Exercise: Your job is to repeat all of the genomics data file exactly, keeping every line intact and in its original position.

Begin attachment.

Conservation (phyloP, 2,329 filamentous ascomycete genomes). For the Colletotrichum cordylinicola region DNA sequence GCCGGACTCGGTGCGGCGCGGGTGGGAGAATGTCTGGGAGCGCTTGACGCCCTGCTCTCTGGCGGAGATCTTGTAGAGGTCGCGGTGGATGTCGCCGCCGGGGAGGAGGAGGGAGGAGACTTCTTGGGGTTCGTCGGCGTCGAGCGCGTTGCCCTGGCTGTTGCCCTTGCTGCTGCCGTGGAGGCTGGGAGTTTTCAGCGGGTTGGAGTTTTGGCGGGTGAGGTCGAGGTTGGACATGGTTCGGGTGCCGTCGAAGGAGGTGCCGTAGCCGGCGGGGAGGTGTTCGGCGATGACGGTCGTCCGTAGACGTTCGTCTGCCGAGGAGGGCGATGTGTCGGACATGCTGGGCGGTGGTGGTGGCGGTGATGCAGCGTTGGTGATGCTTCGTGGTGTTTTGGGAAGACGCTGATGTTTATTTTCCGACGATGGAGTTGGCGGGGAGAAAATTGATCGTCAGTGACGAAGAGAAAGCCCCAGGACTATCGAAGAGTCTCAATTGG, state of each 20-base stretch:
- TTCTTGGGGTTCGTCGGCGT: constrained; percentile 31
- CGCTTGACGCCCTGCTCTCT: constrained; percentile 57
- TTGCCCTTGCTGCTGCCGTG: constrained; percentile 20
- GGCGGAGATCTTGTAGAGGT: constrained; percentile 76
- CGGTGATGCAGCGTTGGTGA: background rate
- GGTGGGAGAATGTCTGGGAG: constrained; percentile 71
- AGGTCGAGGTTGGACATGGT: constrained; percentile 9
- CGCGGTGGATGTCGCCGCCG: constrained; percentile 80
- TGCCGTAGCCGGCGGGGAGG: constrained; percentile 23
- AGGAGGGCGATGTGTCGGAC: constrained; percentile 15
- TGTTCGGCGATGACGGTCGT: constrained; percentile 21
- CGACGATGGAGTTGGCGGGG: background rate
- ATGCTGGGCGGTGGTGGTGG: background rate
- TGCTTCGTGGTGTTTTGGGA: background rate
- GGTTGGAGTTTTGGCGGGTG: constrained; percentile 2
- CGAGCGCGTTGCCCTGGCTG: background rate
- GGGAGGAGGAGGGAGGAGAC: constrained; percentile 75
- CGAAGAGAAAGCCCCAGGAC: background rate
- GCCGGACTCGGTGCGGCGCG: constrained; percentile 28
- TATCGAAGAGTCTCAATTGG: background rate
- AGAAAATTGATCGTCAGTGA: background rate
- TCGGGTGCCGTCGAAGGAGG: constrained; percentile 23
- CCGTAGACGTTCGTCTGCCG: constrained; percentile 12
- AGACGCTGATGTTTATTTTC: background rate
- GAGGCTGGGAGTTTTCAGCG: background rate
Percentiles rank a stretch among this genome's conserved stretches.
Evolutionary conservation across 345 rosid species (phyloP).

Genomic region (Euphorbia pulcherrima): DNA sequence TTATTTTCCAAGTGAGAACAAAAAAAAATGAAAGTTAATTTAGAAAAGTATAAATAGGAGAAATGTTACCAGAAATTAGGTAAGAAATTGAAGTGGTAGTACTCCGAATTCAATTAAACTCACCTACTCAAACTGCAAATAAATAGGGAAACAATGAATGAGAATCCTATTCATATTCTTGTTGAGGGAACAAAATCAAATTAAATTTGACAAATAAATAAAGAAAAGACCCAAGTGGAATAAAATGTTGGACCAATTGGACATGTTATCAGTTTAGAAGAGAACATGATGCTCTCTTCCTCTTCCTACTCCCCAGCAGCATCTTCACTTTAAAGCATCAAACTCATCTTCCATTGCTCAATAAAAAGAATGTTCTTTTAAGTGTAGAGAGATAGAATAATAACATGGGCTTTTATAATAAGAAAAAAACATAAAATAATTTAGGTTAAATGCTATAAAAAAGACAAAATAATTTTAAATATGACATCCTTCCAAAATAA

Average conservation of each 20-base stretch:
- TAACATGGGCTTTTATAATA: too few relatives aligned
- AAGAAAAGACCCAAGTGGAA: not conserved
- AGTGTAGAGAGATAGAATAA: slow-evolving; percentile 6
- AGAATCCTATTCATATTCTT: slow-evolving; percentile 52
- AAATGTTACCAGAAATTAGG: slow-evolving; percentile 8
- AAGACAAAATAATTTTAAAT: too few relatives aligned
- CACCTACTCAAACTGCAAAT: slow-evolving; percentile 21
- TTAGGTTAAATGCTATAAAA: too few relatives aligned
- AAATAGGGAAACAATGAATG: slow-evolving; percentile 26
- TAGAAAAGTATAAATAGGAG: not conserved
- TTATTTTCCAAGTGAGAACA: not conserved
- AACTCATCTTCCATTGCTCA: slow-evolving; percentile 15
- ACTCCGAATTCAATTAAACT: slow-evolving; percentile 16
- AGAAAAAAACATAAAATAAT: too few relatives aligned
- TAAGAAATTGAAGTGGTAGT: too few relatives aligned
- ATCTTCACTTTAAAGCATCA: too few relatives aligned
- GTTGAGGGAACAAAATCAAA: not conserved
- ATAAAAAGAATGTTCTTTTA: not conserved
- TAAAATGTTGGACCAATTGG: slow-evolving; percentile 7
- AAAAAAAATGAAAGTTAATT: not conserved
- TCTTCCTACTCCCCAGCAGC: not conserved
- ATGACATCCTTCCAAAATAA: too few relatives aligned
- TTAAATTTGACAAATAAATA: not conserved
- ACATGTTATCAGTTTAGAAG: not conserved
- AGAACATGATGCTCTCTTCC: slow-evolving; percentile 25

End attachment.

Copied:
Conservation (phyloP, 2,329 filamentous ascomycete genomes). For the Colletotrichum cordylinicola region DNA sequence GCCGGACTCGGTGCGGCGCGGGTGGGAGAATGTCTGGGAGCGCTTGACGCCCTGCTCTCTGGCGGAGATCTTGTAGAGGTCGCGGTGGATGTCGCCGCCGGGGAGGAGGAGGGAGGAGACTTCTTGGGGTTCGTCGGCGTCGAGCGCGTTGCCCTGGCTGTTGCCCTTGCTGCTGCCGTGGAGGCTGGGAGTTTTCAGCGGGTTGGAGTTTTGGCGGGTGAGGTCGAGGTTGGACATGGTTCGGGTGCCGTCGAAGGAGGTGCCGTAGCCGGCGGGGAGGTGTTCGGCGATGACGGTCGTCCGTAGACGTTCGTCTGCCGAGGAGGGCGATGTGTCGGACATGCTGGGCGGTGGTGGTGGCGGTGATGCAGCGTTGGTGATGCTTCGTGGTGTTTTGGGAAGACGCTGATGTTTATTTTCCGACGATGGAGTTGGCGGGGAGAAAATTGATCGTCAGTGACGAAGAGAAAGCCCCAGGACTATCGAAGAGTCTCAATTGG, state of each 20-base stretch:
- TTCTTGGGGTTCGTCGGCGT: constrained; percentile 31
- CGCTTGACGCCCTGCTCTCT: constrained; percentile 57
- TTGCCCTTGCTGCTGCCGTG: constrained; percentile 20
- GGCGGAGATCTTGTAGAGGT: constrained; percentile 76
- CGGTGATGCAGCGTTGGTGA: background rate
- GGTGGGAGAATGTCTGGGAG: constrained; percentile 71
- AGGTCGAGGTTGGACATGGT: constrained; percentile 9
- CGCGGTGGATGTCGCCGCCG: constrained; percentile 80
- TGCCGTAGCCGGCGGGGAGG: constrained; percentile 23
- AGGAGGGCGATGTGTCGGAC: constrained; percentile 15
- TGTTCGGCGATGACGGTCGT: constrained; percentile 21
- CGACGATGGAGTTGGCGGGG: background rate
- ATGCTGGGCGGTGGTGGTGG: background rate
- TGCTTCGTGGTGTTTTGGGA: background rate
- GGTTGGAGTTTTGGCGGGTG: constrained; percentile 2
- CGAGCGCGTTGCCCTGGCTG: background rate
- GGGAGGAGGAGGGAGGAGAC: constrained; percentile 75
- CGAAGAGAAAGCCCCAGGAC: background rate
- GCCGGACTCGGTGCGGCGCG: constrained; percentile 28
- TATCGAAGAGTCTCAATTGG: background rate
- AGAAAATTGATCGTCAGTGA: background rate
- TCGGGTGCCGTCGAAGGAGG: constrained; percentile 23
- CCGTAGACGTTCGTCTGCCG: constrained; percentile 12
- AGACGCTGATGTTTATTTTC: background rate
- GAGGCTGGGAGTTTTCAGCG: background rate
Percentiles rank a stretch among this genome's conserved stretches.
Evolutionary conservation across 345 rosid species (phyloP).

Genomic region (Euphorbia pulcherrima): DNA sequence TTATTTTCCAAGTGAGAACAAAAAAAAATGAAAGTTAATTTAGAAAAGTATAAATAGGAGAAATGTTACCAGAAATTAGGTAAGAAATTGAAGTGGTAGTACTCCGAATTCAATTAAACTCACCTACTCAAACTGCAAATAAATAGGGAAACAATGAATGAGAATCCTATTCATATTCTTGTTGAGGGAACAAAATCAAATTAAATTTGACAAATAAATAAAGAAAAGACCCAAGTGGAATAAAATGTTGGACCAATTGGACATGTTATCAGTTTAGAAGAGAACATGATGCTCTCTTCCTCTTCCTACTCCCCAGCAGCATCTTCACTTTAAAGCATCAAACTCATCTTCCATTGCTCAATAAAAAGAATGTTCTTTTAAGTGTAGAGAGATAGAATAATAACATGGGCTTTTATAATAAGAAAAAAACATAAAATAATTTAGGTTAAATGCTATAAAAAAGACAAAATAATTTTAAATATGACATCCTTCCAAAATAA

Average conservation of each 20-base stretch:
- TAACATGGGCTTTTATAATA: too few relatives aligned
- AAGAAAAGACCCAAGTGGAA: not conserved
- AGTGTAGAGAGATAGAATAA: slow-evolving; percentile 6
- AGAATCCTATTCATATTCTT: slow-evolving; percentile 52
- AAATGTTACCAGAAATTAGG: slow-evolving; percentile 8
- AAGACAAAATAATTTTAAAT: too few relatives aligned
- CACCTACTCAAACTGCAAAT: slow-evolving; percentile 21
- TTAGGTTAAATGCTATAAAA: too few relatives aligned
- AAATAGGGAAACAATGAATG: slow-evolving; percentile 26
- TAGAAAAGTATAAATAGGAG: not conserved
- TTATTTTCCAAGTGAGAACA: not conserved
- AACTCATCTTCCATTGCTCA: slow-evolving; percentile 15
- ACTCCGAATTCAATTAAACT: slow-evolving; percentile 16
- AGAAAAAAACATAAAATAAT: too few relatives aligned
- TAAGAAATTGAAGTGGTAGT: too few relatives aligned
- ATCTTCACTTTAAAGCATCA: too few relatives aligned
- GTTGAGGGAACAAAATCAAA: not conserved
- ATAAAAAGAATGTTCTTTTA: not conserved
- TAAAATGTTGGACCAATTGG: slow-evolving; percentile 7
- AAAAAAAATGAAAGTTAATT: not conserved
- TCTTCCTACTCCCCAGCAGC: not conserved
- ATGACATCCTTCCAAAATAA: too few relatives aligned
- TTAAATTTGACAAATAAATA: not conserved
- ACATGTTATCAGTTTAGAAG: not conserved
- AGAACATGATGCTCTCTTCC: slow-evolving; percentile 25